I decided I wanted to take my career in a bit different direction, but in the meantime, my manipulative customer needed me more than I needed him, even though he thought the opposite. And I used that confidence to go and get a different job, one without the sales pressure. And I didn’t go in as a reclamation project.

Debt as a calculated risk

I have no mortgage on my house, no car payment, and I pay my credit card balance in full every month. But I can’t say I have no debt. I have mortgages on some of my rental properties. Property was cheap between 2008 and 2016. If we’d paid cash, we could have only bought one property. I don’t think we could have bought two. We bought more than two. For that matter, at a couple of different points, we even took equity out of one property to buy another one. Risky? Of course it is. But we always had at least 30% equity in all of it, at all times. That’s even better than the 20% you have to maintain in the house you live in.

What I did was less risky than what every homeowner with a mortgage does. Sure, it’s a risk. But it’s an acceptable level of risk. We could sell off properties until we had enough to pay off all we owe on them, and we’d have more property left after that than we’d have had if we did it Dave Ramsey’s way and paid cash.

We take acceptable risks all the time. More Americans die from falling out of bed every year, on average, than they do at the hands of terrorists. Yes, you’re more likely to die from falling out of bed than from being killed by a terrorist. But the health benefits of sleeping on a bed with a good mattress outweigh the safety of sleeping on a floor. So we accept the risk and we sleep in a bed.

I see debt the same way.

A healthier approach to debt than just calling it sin

When I had my bad day and got in my car and came home to my house, after I got done sitting on my couch, I sat down in my chair in front of my computer and ran some numbers. I looked at exactly how much debt I had, and how long it would take to pay off in various scenarios.

I’ve always had a plan in the back of my head for getting out of debt before I retire. But I was fuzzy on what that meant. Age 64? Age 50? Running some numbers helped me firm up my plan.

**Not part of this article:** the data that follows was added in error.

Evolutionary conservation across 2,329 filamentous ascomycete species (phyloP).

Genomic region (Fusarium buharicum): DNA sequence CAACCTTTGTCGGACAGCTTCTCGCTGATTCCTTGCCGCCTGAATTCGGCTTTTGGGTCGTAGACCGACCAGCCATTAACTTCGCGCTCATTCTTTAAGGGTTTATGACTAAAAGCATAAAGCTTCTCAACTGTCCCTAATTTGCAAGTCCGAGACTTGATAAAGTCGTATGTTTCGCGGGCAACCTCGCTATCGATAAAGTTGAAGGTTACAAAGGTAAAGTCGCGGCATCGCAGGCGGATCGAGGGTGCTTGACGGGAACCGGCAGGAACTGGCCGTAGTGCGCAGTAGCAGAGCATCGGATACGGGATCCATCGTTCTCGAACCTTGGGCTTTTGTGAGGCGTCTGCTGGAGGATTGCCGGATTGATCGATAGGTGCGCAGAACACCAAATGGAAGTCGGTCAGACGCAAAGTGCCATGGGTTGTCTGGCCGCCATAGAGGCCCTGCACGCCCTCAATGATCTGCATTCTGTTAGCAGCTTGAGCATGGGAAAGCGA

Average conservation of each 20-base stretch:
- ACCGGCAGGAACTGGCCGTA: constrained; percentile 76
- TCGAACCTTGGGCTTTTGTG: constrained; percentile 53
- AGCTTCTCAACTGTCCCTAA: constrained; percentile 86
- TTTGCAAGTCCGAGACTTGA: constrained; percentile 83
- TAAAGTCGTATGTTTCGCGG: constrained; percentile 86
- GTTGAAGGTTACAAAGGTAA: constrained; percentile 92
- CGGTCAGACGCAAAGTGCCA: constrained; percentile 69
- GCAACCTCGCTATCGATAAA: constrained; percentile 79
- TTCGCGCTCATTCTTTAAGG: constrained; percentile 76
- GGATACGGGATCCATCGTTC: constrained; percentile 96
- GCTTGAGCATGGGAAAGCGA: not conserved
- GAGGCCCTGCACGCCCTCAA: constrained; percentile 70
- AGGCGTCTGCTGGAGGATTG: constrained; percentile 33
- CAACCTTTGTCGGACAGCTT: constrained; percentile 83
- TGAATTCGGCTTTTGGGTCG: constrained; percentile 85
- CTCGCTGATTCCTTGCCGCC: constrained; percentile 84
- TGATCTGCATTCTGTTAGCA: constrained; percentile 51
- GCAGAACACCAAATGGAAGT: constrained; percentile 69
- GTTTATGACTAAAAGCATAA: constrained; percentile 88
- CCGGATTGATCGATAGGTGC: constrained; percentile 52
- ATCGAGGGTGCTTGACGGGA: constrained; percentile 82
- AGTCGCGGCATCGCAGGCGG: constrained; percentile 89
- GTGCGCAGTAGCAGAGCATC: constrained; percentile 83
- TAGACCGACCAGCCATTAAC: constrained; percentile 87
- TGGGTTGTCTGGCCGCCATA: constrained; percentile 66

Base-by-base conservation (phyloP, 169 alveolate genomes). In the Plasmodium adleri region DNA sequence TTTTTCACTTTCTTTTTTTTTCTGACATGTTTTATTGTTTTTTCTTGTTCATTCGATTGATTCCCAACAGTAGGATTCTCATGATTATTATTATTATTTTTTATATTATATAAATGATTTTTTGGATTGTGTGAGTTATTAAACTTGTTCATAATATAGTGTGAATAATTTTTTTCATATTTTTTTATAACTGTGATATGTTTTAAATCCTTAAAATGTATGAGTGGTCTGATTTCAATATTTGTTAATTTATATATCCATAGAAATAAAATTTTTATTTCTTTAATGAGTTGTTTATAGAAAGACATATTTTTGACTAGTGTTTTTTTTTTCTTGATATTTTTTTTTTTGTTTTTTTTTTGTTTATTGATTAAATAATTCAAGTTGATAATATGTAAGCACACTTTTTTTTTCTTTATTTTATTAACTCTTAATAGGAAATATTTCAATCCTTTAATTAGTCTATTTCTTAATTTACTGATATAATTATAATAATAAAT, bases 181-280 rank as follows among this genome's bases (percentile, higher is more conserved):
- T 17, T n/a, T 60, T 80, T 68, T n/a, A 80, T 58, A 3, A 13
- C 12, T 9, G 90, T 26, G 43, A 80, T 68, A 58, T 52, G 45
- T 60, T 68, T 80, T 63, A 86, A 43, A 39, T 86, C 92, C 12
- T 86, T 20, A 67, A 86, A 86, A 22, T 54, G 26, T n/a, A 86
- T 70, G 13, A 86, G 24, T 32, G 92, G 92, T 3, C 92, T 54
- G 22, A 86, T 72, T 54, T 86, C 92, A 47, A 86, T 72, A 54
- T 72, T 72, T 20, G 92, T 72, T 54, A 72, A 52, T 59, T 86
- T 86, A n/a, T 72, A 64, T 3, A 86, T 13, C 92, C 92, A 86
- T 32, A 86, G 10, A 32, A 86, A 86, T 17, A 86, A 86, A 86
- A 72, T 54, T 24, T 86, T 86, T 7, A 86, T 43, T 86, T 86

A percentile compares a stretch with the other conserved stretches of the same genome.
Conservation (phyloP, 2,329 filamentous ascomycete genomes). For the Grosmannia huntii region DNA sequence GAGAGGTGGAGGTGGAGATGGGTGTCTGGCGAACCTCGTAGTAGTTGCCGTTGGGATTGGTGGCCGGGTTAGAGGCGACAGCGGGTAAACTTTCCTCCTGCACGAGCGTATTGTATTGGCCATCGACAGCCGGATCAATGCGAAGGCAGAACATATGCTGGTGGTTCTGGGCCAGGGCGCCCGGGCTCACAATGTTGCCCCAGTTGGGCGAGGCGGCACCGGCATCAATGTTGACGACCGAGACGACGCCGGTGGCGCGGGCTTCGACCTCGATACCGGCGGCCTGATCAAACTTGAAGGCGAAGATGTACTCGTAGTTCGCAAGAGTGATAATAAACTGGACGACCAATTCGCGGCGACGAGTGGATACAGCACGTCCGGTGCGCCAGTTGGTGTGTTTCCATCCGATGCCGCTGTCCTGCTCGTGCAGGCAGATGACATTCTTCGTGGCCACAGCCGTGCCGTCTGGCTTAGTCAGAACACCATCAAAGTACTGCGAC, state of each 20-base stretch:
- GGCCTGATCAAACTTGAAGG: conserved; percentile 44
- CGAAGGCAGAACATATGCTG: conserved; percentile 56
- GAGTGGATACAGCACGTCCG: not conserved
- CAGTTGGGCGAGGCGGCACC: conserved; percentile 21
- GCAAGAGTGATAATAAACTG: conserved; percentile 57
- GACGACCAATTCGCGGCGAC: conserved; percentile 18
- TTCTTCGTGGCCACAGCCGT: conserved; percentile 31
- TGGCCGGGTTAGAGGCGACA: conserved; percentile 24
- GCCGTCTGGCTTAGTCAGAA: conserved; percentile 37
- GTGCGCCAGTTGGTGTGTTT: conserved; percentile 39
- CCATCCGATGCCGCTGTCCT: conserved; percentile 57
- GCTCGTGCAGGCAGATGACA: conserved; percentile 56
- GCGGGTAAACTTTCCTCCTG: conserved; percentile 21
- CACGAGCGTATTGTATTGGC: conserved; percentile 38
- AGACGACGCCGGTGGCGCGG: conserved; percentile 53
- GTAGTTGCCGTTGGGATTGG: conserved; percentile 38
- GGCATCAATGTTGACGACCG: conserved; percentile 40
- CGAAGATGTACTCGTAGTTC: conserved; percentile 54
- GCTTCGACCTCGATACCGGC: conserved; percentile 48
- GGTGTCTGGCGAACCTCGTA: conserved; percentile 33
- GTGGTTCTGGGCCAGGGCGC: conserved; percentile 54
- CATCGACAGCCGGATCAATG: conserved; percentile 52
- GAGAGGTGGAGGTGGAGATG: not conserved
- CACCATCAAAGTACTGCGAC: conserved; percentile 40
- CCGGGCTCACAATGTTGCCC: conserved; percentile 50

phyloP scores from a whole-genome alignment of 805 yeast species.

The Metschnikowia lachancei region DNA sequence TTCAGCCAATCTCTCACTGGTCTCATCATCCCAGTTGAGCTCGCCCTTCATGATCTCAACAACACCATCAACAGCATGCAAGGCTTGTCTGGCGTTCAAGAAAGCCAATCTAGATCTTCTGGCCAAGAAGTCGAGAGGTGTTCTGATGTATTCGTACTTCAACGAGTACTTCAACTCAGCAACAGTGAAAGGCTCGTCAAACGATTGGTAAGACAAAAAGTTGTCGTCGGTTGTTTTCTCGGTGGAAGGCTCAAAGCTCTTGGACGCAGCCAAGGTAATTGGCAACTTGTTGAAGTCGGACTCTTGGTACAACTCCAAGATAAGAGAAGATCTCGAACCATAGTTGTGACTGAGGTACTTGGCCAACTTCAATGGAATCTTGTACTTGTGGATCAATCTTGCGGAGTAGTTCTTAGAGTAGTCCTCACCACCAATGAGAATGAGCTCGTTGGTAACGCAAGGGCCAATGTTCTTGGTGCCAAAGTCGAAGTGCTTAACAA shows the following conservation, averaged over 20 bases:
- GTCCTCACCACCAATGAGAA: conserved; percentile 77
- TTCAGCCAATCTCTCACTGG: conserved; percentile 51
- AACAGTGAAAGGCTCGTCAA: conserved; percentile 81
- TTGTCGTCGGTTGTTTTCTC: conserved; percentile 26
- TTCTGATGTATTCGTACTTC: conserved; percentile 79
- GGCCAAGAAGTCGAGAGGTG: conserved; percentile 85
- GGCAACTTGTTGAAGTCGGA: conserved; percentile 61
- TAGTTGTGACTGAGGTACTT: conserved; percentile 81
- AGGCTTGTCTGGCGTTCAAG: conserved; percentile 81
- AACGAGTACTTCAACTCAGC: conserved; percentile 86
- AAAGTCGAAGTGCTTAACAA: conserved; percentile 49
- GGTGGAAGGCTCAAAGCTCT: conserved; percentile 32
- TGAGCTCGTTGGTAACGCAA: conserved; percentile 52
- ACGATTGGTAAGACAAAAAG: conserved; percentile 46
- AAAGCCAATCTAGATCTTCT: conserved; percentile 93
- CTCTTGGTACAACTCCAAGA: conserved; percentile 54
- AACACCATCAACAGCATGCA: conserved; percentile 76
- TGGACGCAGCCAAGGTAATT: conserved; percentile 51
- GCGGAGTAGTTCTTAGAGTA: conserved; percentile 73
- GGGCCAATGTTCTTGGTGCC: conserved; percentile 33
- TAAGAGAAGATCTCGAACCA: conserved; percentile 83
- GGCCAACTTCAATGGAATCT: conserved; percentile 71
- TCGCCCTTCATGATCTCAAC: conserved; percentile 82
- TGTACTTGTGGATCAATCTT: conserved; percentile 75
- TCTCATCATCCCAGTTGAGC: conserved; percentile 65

I don’t find it productive to tell people debt is sinful, and they need to quit sinning. It’s much more productive to ask if they have a plan for dealing with that debt, and if they’re having trouble sticking to it. It doesn’t make for good radio. Yelling at people and calling them stupid makes for good radio. That’s why I call Dave Ramsey “Jerry Springer for evangelicals.”

How debt can lead to sin

Is Romans 13:8 about debt, or is it about love? Evangelicals drive me up the wall by taking verses and pieces of verses out of context. Because after saying to owe no man anything, Paul doesn’t go on to rant against debt like Dave Ramsey. No, instead he says, “for whoever loves others has fulfilled the law.”

Debt can absolutely lead to pride. I had people look down on me for driving a 10-year-old Honda Civic to church and not wearing designer clothes. Is there something wrong with that statement? Because I think there ought to be. The difference between us was the people looking down on me made the decision to go into debt to have those things, while I made the decision to not go into debt to have those things.

But the ironic thing is, lack of debt can also lead to that same sin of pride. When Dave Ramsey yells at a caller, telling them that they’re too stupid to figure out a way out of debt on their own, is that tough love? I don’t think so. I think it’s pride.

It’s ironic how focusing on sin leads to more sin. How about if, instead, we agree that every human being has infinite worth, and start helping our fellow human beings (who have infinite worth) to solve a problem that is probably holding them back more than they know?